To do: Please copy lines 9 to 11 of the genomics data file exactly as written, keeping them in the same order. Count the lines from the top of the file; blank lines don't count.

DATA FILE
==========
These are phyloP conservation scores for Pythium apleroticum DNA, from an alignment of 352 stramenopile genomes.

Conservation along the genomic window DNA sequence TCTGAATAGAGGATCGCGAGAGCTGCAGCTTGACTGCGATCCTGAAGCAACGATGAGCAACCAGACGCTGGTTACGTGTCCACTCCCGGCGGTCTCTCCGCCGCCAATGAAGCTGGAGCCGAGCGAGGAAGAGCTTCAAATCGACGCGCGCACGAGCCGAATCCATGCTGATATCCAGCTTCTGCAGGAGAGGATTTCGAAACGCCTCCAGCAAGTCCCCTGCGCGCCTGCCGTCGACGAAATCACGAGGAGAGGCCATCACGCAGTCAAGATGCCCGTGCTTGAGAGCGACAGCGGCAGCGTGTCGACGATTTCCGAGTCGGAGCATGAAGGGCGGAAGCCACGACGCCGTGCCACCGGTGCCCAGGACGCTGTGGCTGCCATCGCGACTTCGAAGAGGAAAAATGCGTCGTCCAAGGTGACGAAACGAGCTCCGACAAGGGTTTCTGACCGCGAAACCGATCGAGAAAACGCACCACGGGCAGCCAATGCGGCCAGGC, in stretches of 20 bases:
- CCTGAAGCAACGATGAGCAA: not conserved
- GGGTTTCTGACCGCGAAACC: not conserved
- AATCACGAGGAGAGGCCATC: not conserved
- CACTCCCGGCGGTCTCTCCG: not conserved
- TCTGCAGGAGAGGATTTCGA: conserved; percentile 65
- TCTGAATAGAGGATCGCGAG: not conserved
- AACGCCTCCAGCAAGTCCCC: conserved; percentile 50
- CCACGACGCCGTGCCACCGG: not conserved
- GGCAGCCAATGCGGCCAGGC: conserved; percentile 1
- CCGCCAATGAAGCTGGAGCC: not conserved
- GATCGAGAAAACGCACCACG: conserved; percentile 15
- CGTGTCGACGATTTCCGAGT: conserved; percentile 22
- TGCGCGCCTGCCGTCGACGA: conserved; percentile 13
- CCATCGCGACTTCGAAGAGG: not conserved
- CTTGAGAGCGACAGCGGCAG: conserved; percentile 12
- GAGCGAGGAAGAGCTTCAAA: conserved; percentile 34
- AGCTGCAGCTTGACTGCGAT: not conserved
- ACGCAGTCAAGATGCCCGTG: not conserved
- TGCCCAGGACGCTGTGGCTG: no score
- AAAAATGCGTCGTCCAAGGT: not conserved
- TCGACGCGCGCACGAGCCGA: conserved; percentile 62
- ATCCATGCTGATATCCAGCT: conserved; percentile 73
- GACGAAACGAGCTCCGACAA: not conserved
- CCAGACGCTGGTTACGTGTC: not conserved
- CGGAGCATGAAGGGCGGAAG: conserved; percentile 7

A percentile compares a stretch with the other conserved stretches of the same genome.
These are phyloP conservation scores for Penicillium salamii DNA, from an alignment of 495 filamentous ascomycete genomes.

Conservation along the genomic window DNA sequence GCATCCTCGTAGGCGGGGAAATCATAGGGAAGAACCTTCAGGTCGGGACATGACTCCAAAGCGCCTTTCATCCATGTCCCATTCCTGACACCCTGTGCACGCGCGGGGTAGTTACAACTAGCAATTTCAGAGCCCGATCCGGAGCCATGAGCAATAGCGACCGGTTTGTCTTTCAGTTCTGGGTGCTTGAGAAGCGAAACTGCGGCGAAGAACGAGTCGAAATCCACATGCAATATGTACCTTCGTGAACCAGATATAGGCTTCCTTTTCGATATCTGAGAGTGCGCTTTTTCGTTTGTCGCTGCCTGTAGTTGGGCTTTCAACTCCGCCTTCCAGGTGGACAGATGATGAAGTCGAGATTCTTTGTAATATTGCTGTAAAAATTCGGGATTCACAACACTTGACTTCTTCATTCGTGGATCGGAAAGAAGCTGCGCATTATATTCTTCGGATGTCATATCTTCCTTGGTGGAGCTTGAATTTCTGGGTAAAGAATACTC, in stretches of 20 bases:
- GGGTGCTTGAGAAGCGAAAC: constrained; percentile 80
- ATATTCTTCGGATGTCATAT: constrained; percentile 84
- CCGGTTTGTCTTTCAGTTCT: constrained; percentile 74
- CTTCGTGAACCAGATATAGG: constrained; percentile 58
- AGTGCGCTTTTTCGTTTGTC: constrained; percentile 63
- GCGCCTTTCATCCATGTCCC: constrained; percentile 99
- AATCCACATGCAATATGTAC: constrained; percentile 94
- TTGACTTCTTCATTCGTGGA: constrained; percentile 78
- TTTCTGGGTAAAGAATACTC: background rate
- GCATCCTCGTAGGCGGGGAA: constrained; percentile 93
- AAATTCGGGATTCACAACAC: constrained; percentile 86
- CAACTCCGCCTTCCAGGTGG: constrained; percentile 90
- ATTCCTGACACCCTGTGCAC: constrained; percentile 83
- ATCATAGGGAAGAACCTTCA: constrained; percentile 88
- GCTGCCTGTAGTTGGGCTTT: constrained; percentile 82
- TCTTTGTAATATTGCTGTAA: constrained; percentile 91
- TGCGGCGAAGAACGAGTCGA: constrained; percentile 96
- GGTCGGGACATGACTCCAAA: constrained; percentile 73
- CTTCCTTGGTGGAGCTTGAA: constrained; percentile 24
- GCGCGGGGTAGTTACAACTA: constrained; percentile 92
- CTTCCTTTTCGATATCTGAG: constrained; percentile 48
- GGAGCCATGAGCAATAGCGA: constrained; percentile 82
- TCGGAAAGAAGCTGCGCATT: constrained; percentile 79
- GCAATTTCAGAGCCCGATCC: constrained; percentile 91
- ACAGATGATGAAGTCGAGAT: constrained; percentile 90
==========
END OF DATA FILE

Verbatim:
- AACGCCTCCAGCAAGTCCCC: conserved; percentile 50
- CCACGACGCCGTGCCACCGG: not conserved
- GGCAGCCAATGCGGCCAGGC: conserved; percentile 1